The main goal of our research is to explore the differences in accuracy between multiple well-established CNNs as well as to curtail the impact of overfitting on CNNs [9]. As three types of CNNs, VGG16, ResNet50, as well as MobileNetV2 with vastly different topologies and functionalities, we would like to juxtapose each of the respective CNNs’ computational precision and efficiency to ultimately identify the most optimal CNN architecture with respect to image classification. We will reference and modify the architectures of VGG16, ResNet50, and MobileNetV2 to best fit our data, then evaluate the resulting models against the same dataset to determine which base architecture is most effective at detecting COVID-19 from CXRs. Specifically, we will stack five additional layers to each CNN to elicit hierarchical decomposition of our input data to increase the accuracy and specificity of the models. We believe that our novel approach will also diminish the effect of overfitting our model to specific datasets by enhancing the CNNs’ ability to independently differentiate between various features of the CXR. Overall, we intend to examine and analyze various CXR-complementing CNNs to determine the most efficient, accurate, and convenient replacement to the traditional time-consuming, less available RT-PCR test.


Before comparing the performance of the various CNNs, we had to obtain a dataset to train, validate, and test our model. Through the use of Kaggle’s publicly available datasets, we obtained a large image dataset of CXRs [12]. These images were compiled from various open source data repositories, including COVID-19 CXR Dataset Initiative [1], CXR Images (Pneumonia) [11], and COVID-19 Image Data Collection [3]. In total, there are 6,432 images of CXRs in the comprehensive dataset that we used. The data was split up into 2 folders: train and test, each containing 3 subfolders or classes: COVID-19 (positive), non-COVID-19 induced pneumonia (negative), and normal (negative), samples of which are depicted in Figure 2. However, we also wanted to include a validation dataset to better tune the hyperparameters of our models, so we partitioned the test dataset into two roughly equal parts and used one half for our validation data. In the end, roughly 80% of the data was for training (5144 images), 10% was for validation (620 images), and 10% was for testing (688 images).

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Figure 2: Example CXRs from the compiled dataset which pulls from three different data repositories: (i) COVID-19 Chest X-Ray Dataset Initiative [1], (ii) Chest X-Ray Images (Pneumonia) [11], and (iii) COVID-19 Image Data Collection [3], all images already present within Kaggle’s dataset of CXRs.

Data preprocessing

Because the CXRs from the dataset we utilized were largely preprocessed, we only needed to use Keras’ built-in image processing functions to ensure that all inputs were optimized for our models before training [22]. Specifically, the Keras function sets all the images to a 224 by 224 pixel standard before applying the model to them. Additionally, to account for any inherent tilt angle present in the CXRs, basic augmentations, translations, and rotations were performed to adjust the inputs to the model.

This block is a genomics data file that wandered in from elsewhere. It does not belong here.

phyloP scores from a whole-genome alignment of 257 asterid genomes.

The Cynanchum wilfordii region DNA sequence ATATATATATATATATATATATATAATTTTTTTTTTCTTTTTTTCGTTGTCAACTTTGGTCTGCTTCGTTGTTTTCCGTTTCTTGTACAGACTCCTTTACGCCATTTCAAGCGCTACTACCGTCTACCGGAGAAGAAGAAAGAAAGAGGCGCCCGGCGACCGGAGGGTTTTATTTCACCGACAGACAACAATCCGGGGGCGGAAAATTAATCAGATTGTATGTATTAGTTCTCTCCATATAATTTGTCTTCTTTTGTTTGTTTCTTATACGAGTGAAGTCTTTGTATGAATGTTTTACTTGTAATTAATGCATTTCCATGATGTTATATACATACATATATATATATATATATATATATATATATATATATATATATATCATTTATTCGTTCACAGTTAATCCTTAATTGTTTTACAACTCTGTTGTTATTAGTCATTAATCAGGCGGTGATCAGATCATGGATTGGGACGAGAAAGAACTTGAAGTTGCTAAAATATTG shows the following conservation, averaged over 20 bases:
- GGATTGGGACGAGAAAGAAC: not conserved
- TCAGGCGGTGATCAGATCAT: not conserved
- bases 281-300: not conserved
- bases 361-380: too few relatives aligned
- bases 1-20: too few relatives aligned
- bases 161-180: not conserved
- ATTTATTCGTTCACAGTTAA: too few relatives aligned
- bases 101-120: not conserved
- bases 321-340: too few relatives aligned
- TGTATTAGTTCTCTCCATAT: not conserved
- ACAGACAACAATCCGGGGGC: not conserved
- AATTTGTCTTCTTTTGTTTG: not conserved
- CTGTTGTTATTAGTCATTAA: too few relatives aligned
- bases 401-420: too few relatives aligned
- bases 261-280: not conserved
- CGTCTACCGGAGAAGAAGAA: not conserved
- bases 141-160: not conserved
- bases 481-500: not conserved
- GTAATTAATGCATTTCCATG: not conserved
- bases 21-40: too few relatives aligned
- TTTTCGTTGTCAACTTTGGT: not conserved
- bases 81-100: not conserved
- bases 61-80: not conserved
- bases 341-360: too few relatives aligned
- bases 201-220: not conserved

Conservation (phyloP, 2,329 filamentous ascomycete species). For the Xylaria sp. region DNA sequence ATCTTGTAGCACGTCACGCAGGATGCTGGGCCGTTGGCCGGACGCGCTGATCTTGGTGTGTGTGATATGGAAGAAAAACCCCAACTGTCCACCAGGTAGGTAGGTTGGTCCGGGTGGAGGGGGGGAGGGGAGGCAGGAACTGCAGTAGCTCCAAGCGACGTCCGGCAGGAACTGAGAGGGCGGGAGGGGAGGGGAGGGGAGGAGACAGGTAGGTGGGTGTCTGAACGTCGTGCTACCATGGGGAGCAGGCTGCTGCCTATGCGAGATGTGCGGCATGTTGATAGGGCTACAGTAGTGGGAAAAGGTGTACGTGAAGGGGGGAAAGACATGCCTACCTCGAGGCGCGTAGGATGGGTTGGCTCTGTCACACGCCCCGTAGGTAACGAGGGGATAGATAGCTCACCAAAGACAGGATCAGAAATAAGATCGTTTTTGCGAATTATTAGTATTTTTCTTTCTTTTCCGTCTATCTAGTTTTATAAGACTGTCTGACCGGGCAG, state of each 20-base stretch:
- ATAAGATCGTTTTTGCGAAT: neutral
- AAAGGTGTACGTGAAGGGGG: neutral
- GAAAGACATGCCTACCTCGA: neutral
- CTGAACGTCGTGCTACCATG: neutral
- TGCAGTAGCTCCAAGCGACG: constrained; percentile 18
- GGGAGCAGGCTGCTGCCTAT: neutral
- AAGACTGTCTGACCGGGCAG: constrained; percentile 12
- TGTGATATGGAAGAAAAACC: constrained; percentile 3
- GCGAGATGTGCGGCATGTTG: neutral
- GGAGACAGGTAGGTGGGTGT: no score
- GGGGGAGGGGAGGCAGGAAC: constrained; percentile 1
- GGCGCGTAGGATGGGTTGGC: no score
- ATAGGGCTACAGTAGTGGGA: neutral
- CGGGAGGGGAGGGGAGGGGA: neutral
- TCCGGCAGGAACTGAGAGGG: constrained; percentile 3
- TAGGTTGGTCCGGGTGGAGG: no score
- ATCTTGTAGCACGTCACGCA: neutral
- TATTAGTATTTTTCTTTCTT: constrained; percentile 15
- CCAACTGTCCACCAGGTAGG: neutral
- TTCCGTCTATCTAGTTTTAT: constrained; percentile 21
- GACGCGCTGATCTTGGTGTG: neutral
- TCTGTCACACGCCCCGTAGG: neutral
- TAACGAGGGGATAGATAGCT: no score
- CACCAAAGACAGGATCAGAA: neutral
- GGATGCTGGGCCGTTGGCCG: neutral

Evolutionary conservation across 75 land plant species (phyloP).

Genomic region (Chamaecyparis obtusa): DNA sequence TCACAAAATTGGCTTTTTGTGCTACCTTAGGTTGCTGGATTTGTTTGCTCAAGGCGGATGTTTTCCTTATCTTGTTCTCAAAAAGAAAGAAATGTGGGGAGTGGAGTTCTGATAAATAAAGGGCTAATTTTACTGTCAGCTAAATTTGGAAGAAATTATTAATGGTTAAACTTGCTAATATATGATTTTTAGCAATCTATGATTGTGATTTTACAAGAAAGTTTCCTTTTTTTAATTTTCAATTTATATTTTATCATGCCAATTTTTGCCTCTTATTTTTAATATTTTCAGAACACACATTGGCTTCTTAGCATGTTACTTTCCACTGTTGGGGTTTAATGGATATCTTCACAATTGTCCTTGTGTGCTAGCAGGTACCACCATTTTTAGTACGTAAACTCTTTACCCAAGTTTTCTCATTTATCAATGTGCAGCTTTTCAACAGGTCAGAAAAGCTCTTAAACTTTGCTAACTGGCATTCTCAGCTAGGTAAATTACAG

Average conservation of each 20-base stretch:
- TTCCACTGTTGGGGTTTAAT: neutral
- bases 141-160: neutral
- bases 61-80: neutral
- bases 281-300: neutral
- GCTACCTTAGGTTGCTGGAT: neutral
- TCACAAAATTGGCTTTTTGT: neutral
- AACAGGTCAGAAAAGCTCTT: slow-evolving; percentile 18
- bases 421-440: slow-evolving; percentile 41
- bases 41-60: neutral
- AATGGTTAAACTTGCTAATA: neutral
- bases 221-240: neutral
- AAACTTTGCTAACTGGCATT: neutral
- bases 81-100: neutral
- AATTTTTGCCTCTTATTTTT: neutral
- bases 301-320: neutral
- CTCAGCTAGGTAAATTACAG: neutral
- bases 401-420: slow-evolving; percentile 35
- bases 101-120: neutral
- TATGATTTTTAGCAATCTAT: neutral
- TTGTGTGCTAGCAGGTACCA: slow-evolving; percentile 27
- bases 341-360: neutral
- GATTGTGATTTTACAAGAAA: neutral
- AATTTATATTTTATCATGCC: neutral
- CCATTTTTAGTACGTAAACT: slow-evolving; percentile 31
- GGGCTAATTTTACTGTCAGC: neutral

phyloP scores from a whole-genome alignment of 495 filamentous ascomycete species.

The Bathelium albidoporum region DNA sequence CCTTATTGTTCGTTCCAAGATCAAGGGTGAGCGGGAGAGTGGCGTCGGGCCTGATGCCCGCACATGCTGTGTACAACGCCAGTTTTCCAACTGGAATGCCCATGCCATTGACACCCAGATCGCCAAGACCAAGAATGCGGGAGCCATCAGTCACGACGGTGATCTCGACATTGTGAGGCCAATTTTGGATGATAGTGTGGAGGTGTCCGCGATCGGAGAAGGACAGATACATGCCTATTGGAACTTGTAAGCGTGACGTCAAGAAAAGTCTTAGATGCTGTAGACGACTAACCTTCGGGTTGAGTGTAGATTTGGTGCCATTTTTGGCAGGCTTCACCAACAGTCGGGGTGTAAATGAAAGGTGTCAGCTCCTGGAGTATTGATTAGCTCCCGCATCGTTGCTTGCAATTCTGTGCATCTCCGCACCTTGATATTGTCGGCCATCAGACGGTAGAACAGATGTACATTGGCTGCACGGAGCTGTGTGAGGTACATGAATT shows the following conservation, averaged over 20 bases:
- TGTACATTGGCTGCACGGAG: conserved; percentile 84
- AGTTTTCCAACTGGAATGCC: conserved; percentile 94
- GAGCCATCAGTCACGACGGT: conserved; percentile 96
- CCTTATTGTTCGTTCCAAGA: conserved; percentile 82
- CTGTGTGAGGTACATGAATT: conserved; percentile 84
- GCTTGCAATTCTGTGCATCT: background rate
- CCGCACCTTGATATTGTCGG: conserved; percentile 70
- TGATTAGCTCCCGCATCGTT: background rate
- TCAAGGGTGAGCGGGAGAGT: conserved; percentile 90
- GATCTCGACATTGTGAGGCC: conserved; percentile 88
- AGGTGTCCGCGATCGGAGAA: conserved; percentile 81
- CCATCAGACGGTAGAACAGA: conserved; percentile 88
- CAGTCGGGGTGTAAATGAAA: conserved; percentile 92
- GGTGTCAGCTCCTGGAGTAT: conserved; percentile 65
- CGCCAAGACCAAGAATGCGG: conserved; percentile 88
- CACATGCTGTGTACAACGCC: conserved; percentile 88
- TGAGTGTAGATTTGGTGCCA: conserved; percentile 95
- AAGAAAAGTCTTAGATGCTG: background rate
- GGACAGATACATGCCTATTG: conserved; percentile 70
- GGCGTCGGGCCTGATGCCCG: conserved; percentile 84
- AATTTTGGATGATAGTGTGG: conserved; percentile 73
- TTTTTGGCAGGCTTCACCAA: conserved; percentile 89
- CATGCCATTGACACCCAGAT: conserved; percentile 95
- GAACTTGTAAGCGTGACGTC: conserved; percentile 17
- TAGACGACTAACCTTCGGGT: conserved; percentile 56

In 2015, the VGG16 architecture won the ImageNet Challenge, a renowned annual competition that evaluates object detection models. Today, it remains as one of the most used architectures for image and object detection [21]. Unlike other CNNs, VGG16 employs smaller receptive fields, stride lengths, and convolutional filters. This allows the architecture to incorporate more weight layers which lead to an increased accuracy [20]. VGG16 is comprised of a total of 16 layers (1 input layer, 1 output layer, and 14 hidden convolution layers), and, as shown in Figure 3, it makes use of various activation functions such as ReLU and softmax. Additionally, through the integration of max pooling, the filtered image originates from the highest pixel value of each set of 9 pixels from the original image.

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Figure 3: Visualization of the VGG16 neural network and layers. There are multiple layers that utilize max pooling and various activation functions which helps to standardize the input data [23].


Like VGG16, ResNet50 is also an object detection CNN. However, uniquely, ResNet50 is a multilayer residual neural network in which neurons possess the capability to skip past certain connections to avoid the common degradation problem. In other words, the 50-layer network can maintain maximum data precision despite the fact that a model’s accuracy tends to decrease with its passage through many layers [5]. As depicted in Figure 4, with 1 input layer, 1 output layer, and 48 hidden convolution layers, each of the convolution layers serve as a filter that scans the entirety of the inputted image to reduce the overall size of the image. Through each filter, max pooling is implemented to extract only the highest value as the target value. Thus, a new, more compact image data matrix is generated and run through the rest of the network.